The proliferation of “everything-as-a-service” acronyms is often confusing, and merits an explanation and simplification. The VMware acquisition of SpringSource is an excellent illustration of the architecture. At the infrastructure level we find Operating System resources, which VMware encapsulates and virtualizes, offering shared hardware multitenancy but very limited elasticity. In order to increase the resource elasticity – which is the key factor of cost savings – virtualization needs to extend to the application level. That is the next layer, and I would expect that a tight integration of SpringSource with VMware would in fact provide this for Java based applications.
This evolution has a lot of similarities to Microsoft’s move with Azure. Whereas Azure offers Cloud enablement for .NET applications, VMware+SpringSource would do the same for Java applications. However, in both cases this applies rather to newly developed applications – existing applications need to be redesigned in order to take advantage of the virtualization and resource abstraction features.
As I have noted in other posts, ISV’s who want to extend their portfolio and take advantage of the growing demand for SaaS need to work across multiple deployment models, where development and maintenance costs can double if they need to create the same application in more than one format.
So the main challenge for most ISV’s is to manage an extended solution portfolio, continuing to service their current customer base with current deployment models while driving growth through Cloud Based deployment. VMware+SpringSource will facilitate this for Java oriented ISV’s, as the announcement states support for both traditional JEE deployments as well as Cloud based deployments.
An alternative to the bottom-up approach of system infrastructure vendors such as VMware or Microsoft, comes from some Application Infrastructure vendors such as SalesForce.com or Magic Software. These vendors provide for some time already PaaS and SaaS/Cloud Enabled Application Platforms (SEAP), which deal with virtualization and elasticity by abstracting system resources from the applications, so that XaaS can be achieved at conventional data centres.
Today I came across an account of a UK based ISV whose been there and done that – successfully, even in the present economy climate. Take a look at the story of FactoryMaster and how they manage take advantage of the new platforms.
Posted in Mindshare, Opinions & Comments
Tagged Application Infrastructure, Application Platforms, Cloud, FactoryMaster, ISV, JAVA, Magic Software, Microsoft, Multitenancy, PaaS, Platform as a Service, SEAP, SpringSource, virtualization, VMWare
The growing customer demand for SaaS solutions and the shift from perpetual license models bears mostly bad news to the traditional software industry. The high margins of applications vendors cannot be sustained in a SaaS model, nor the extensive and expensive on-site consulting and services of large SI’s. Worse, the switch to the new models is very costly. In order to develop and deliver a SaaS solution, a vendor needs twice the capital – and it takes at least twice as long to break even. Vendors who already service a customer base have thus to more than double their costs by maintaining virtually two businesses – one to continue and serve their on-premise customers, and one to develop and later deliver the SaaS version. Once this is achieved, they have to maintain two code bases on two different platform and technologies.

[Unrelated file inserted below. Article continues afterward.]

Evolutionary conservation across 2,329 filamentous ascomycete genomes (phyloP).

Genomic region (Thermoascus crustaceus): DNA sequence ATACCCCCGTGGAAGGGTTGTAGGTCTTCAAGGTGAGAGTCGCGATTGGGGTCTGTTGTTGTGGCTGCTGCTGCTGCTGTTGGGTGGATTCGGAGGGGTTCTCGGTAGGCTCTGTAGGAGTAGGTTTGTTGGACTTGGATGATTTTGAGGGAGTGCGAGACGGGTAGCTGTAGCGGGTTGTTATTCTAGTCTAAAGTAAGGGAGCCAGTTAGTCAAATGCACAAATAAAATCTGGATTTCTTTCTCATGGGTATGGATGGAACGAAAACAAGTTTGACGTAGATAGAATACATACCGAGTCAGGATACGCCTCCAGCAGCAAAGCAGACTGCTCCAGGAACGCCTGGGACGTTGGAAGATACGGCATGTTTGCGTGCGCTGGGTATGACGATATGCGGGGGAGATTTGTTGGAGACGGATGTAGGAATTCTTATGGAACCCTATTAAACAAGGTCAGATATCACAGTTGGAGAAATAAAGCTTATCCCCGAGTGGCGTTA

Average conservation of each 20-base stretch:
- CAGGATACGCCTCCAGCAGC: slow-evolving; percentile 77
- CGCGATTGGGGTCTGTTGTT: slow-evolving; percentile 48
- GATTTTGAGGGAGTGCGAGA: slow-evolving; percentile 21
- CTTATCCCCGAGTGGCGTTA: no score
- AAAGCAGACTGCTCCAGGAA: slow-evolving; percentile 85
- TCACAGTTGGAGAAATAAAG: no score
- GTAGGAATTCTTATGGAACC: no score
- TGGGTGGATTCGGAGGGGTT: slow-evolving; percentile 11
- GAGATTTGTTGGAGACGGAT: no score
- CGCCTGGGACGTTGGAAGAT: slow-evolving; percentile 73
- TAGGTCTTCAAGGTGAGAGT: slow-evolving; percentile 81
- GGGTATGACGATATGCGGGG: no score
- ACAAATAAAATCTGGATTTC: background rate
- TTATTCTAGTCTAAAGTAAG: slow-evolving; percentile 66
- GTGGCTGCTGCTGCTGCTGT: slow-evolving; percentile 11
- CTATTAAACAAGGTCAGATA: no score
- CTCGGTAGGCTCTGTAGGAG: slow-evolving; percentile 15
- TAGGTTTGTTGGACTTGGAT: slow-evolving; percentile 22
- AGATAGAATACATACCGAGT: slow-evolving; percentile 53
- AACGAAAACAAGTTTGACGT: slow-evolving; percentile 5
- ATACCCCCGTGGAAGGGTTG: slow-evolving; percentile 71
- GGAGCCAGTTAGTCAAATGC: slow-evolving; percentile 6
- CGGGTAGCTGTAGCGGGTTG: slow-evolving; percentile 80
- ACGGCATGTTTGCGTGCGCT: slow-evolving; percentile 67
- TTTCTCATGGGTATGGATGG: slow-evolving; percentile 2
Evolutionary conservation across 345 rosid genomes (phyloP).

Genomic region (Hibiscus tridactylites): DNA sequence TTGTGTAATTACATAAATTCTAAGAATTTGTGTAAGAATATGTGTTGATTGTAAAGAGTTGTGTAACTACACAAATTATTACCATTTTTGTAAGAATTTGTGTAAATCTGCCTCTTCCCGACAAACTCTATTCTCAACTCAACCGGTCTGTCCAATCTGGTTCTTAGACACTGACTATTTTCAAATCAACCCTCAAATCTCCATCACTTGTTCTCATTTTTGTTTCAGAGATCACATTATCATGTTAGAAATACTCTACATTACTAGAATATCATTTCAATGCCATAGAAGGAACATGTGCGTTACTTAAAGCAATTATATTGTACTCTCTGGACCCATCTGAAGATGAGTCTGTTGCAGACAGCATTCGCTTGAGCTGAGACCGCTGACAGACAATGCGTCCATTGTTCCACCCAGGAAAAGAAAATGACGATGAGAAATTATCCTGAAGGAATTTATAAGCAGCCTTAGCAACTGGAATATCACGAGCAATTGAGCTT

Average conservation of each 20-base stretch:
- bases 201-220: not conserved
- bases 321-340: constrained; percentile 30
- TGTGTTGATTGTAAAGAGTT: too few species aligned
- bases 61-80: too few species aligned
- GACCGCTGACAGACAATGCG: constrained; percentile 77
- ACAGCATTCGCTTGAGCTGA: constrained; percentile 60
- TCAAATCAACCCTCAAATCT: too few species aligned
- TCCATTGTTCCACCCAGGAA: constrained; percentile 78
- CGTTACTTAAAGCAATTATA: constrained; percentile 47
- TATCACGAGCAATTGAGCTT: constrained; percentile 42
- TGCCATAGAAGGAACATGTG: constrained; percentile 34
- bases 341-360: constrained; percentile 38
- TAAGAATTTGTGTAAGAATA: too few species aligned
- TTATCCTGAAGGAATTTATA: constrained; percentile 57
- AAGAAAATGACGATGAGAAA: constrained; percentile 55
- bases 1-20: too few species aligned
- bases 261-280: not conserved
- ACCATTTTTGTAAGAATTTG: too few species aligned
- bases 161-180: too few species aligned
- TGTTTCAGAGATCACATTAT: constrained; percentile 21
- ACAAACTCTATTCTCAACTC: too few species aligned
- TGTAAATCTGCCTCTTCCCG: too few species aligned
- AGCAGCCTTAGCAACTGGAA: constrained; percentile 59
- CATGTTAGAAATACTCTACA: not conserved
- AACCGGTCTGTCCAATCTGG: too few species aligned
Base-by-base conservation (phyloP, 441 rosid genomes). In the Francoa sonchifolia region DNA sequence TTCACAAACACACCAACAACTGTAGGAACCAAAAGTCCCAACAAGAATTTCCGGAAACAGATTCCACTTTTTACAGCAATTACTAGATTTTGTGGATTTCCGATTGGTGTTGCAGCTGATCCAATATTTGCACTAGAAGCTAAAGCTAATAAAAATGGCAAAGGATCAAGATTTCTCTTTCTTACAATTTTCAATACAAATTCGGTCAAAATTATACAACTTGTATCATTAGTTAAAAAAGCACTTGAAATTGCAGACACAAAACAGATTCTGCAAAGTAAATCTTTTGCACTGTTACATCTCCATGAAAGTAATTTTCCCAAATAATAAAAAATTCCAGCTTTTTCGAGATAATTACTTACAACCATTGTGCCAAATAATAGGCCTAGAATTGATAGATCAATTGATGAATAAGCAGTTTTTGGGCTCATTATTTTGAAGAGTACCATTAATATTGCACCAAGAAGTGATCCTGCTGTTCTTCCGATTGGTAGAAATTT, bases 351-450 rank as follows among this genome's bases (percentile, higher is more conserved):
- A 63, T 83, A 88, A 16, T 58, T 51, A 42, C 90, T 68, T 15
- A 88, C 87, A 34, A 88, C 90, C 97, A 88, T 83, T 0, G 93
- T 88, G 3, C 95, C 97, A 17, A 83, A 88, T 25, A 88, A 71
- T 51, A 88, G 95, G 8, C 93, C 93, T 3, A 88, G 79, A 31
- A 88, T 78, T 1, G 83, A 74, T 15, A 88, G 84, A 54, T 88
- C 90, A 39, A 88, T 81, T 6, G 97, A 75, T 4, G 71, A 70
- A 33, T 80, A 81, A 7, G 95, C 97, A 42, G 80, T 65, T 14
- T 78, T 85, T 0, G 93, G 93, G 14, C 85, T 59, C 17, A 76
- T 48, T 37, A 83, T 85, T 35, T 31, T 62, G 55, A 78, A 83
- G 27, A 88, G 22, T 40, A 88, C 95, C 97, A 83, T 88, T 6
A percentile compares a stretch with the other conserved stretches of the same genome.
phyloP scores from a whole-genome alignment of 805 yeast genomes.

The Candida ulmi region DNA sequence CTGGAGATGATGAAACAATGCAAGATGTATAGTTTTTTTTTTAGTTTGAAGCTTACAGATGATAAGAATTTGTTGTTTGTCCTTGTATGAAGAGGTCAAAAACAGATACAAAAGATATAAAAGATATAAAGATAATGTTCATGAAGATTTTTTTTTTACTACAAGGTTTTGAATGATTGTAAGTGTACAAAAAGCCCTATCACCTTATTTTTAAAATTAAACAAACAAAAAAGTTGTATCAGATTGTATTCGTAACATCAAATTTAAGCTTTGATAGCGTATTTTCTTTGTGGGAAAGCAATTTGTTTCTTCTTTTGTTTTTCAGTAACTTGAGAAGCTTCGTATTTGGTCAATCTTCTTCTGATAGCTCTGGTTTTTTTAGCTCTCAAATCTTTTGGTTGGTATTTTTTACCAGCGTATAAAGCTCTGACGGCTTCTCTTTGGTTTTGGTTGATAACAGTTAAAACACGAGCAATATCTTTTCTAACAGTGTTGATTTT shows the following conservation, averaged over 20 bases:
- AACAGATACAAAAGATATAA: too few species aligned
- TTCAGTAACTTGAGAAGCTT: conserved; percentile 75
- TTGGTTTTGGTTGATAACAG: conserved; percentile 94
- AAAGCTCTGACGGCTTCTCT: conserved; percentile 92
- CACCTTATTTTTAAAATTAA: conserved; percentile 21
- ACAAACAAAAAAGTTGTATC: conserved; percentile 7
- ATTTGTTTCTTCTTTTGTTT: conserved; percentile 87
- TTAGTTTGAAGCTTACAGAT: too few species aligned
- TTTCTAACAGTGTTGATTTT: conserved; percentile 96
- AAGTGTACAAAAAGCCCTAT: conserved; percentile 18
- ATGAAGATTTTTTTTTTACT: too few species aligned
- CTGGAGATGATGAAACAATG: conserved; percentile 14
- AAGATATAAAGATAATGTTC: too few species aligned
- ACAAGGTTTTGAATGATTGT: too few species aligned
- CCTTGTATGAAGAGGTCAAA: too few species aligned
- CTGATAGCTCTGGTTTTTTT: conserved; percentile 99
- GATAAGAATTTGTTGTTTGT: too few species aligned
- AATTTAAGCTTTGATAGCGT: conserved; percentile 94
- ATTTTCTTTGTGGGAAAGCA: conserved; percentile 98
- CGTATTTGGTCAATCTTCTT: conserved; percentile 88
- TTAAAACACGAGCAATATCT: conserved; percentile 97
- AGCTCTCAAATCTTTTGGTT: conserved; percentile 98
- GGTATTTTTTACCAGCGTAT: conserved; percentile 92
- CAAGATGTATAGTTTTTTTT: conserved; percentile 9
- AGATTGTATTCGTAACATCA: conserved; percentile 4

In the current business and investment climate, it is almost impossible for vendors to engage in such transitions and investments – they are more busy with survival.
So at present we have a growing demand for SaaS, and a stagnant supply of some 40 successful SaaS solutions that has little chance to grow and match the demand for more variety, due to the technical and financial barriers mentioned above. Consequently, we could expect some M&A activity as successful SaaS vendors would acquire failing traditional vendors with good IP, and then start porting that IP to their platforms. But that would take a few years – until new solutions become available in quantity.
Which means that we have a growing vacuum – on one hand stagnant supply, and on the other growing demand. Hence the increasing recognition of hybrid models and the appearance of application platforms such as Longjump and Magic Software’s uniPaaS, positioned to can take advantage of that vacuum and grow on it.
SaaS Enabled Application Platform (SEAP) vendors who already have an ISV ecosystem, like Magic Software, might alleviate this situation. I’m familiar with Magic Software’s ecosystem, so I’ll use it as an example. It consists of quite a lot of ISV’s (about 2500) with a broad variety of vertical solutions. Many of them are small, but their continuing existence over the years means that they have good competence in their line of business and loyal customers. Some of them are more professional and have compelling and leading solutions, such as Intelys (French market leader in Real Estate ERP), Creativ (Swiss market leader in NGO ERP) or Dove Tree Canyon (US leading provider of Warehousing and Distribution solutions). Many of these ISV’s see the expansion of their offering to SaaS as their growth path. To do so, they’ll have to migrate to uniPaaS and RIA they will have to improve their User Experience and processes to match current best practices. Yet all this effort would require a fraction of the cost and time compared to traditional vendors, and be much more sustainable. They would be able to pursue a more balanced business model with both short-term on-premise revenues and longer term SaaS based revenue, and fill up the growing vacuum in SaaS solutions.